Self Disclosure from AI Agents Increases Empathy from Humans

Category Machine Learning

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A new study conducted by Takahiro Tsumura and Seiji Yamada showed that self disclosure from anthropomorphic AI agents can increase empathy from humans and help inform the development of future AI tools.

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In a new study, participants showed more empathy for an online anthropomorphic artificial intelligence (AI) agent when it seemed to disclose personal information about itself while chatting with the participants. Takahiro Tsumura of The Graduate University for Advanced Studies, SOKENDAI in Tokyo, Japan, and Seiji Yamada of the National Institute of Informatics, also in Tokyo, present these findings in the open-access journal PLOS ONE on May 10, 2023.

Anthropomorphic AI agents are more likely to be accepted by people

The use of AI in daily life is increasing, raising interest in factors that might contribute to the level of trust and acceptance people feel towards AI agents. Prior research has suggested that people are more likely to accept artificial objects if the objects elicit empathy. For instance, people may empathize with cleaning robots, robots that mimic pets, and anthropomorphic chat tools that provide assistance on websites.

The AI agent's appearance did not have an effect on empathy levels

Earlier research has also highlighted the importance of disclosing personal information in building human relationships. Stemming from those findings, Tsumura and Yamada hypothesized that self-disclosure by an anthropomorphic AI agent might boost people's empathy toward those agents.

To test this idea, the researchers conducted online experiments in which participants had a text-based chat with an online AI agent that was visually represented by either a human-like illustration or an illustration of an anthropomorphic robot. The chat involved a scenario in which the participant and agent were colleagues on a lunch break at the agent's workplace. In each conversation, the agent seemed to self-disclose either highly work-relevant personal information, less-relevant information about a hobby, or no personal information.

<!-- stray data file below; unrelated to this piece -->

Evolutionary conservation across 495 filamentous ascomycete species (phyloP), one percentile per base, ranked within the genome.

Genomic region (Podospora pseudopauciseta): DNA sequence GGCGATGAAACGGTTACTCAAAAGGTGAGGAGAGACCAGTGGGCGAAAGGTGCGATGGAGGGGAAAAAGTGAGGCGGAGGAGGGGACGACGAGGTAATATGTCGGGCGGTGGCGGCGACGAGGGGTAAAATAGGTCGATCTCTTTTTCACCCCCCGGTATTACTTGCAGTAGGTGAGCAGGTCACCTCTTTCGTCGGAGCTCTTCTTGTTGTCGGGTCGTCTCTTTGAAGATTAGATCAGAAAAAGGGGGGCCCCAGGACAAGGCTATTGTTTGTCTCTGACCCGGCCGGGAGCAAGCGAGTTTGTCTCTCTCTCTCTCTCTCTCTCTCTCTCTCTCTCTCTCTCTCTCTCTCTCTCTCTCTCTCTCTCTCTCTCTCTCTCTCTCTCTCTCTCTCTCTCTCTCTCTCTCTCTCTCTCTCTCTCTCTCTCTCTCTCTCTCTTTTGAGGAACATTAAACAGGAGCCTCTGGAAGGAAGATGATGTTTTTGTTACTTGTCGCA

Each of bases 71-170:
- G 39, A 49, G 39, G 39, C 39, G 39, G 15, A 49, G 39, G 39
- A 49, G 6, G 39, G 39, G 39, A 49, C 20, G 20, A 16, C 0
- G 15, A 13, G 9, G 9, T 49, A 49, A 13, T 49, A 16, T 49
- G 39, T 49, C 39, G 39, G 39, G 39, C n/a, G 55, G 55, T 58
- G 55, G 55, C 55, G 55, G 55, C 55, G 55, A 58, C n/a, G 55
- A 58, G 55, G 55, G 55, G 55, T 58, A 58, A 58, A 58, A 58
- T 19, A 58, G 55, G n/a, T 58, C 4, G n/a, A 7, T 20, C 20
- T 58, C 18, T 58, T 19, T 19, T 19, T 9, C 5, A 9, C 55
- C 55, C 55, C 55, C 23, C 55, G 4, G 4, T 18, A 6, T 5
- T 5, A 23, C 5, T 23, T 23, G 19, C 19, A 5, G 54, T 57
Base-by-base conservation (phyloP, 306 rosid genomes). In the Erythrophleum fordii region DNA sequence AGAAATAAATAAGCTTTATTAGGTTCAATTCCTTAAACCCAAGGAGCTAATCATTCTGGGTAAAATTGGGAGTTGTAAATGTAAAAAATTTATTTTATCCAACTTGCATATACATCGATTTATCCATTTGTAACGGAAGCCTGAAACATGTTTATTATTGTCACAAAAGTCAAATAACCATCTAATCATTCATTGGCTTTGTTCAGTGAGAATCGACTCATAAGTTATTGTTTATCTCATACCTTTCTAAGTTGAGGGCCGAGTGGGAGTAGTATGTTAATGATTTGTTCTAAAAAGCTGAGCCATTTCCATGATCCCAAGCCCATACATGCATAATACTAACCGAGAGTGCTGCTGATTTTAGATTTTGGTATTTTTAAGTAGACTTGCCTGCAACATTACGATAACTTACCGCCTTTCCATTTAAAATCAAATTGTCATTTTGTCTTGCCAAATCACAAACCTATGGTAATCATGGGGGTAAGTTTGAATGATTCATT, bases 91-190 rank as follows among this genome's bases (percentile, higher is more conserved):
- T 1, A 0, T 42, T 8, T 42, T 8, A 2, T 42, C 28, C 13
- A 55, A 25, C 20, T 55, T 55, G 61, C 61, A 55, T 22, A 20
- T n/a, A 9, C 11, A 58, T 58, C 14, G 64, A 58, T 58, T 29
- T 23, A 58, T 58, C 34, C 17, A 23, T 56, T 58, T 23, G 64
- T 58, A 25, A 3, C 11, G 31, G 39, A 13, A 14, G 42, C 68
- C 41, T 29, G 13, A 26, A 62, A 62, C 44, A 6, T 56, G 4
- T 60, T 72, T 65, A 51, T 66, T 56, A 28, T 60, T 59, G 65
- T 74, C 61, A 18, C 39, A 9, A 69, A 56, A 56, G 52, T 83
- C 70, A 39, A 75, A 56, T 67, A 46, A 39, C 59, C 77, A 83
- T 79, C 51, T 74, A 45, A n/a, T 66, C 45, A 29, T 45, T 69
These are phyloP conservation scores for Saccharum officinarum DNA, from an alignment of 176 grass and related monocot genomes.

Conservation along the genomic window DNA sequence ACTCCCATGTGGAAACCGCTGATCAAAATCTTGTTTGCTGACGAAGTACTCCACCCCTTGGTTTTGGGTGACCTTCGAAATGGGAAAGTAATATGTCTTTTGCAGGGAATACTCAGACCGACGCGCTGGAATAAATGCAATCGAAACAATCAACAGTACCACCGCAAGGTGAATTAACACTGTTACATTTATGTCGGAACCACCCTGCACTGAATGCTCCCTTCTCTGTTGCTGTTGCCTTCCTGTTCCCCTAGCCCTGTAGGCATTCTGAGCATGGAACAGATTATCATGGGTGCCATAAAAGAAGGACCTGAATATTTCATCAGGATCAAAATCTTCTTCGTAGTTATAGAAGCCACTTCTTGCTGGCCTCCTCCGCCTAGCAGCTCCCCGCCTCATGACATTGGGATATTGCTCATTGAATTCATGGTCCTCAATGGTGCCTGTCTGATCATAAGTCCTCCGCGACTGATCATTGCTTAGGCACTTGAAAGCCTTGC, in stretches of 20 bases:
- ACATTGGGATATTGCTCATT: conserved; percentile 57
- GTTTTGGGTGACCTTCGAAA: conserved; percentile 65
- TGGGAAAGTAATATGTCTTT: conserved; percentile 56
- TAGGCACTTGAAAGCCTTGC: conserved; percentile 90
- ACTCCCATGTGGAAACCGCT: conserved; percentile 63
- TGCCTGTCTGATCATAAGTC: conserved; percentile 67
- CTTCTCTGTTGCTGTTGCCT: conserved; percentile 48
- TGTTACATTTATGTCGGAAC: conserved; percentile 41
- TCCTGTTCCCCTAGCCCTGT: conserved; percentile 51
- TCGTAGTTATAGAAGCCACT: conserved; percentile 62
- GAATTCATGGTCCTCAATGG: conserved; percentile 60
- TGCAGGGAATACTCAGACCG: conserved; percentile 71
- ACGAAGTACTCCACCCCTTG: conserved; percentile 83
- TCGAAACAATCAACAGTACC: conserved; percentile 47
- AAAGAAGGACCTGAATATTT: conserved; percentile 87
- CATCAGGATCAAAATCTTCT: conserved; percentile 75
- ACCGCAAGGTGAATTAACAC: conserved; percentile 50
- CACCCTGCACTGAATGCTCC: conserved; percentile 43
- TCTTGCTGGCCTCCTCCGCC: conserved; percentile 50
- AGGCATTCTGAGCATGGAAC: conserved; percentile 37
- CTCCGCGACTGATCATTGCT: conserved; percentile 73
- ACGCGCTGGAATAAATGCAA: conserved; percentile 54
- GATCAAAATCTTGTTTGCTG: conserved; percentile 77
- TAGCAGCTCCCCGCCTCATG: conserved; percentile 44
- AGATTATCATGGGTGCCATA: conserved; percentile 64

Testing has shown that self disclosure from AI agents can evoke empathy towards them

The final analysis included data from 918 participants whose empathy for the AI agent was evaluated using a standard empathy questionnaire. The researchers found that, compared to less-relevant self-disclosure, highly work-relevant self-disclosure from the AI agent was associated with greater empathy from participants. A lack of self-disclosure was associated with suppressed empathy. The agent's appearance as either a human or anthropomorphic robot did not have a significant association with empathy levels.

Humans show more empathy for AI agents that take on a conversational personality

These findings suggest that self-disclosure by AI agents may, indeed, elicit empathy from humans, which could help inform future development of AI tools.

The authors add, "This study investigates whether self-disclosure by anthropomorphic agents affects human empathy. Our research will change the negative image of artifacts used in society and contribute to future social relationships between humans and anthropomorphic agents." .

The study included 918 participants

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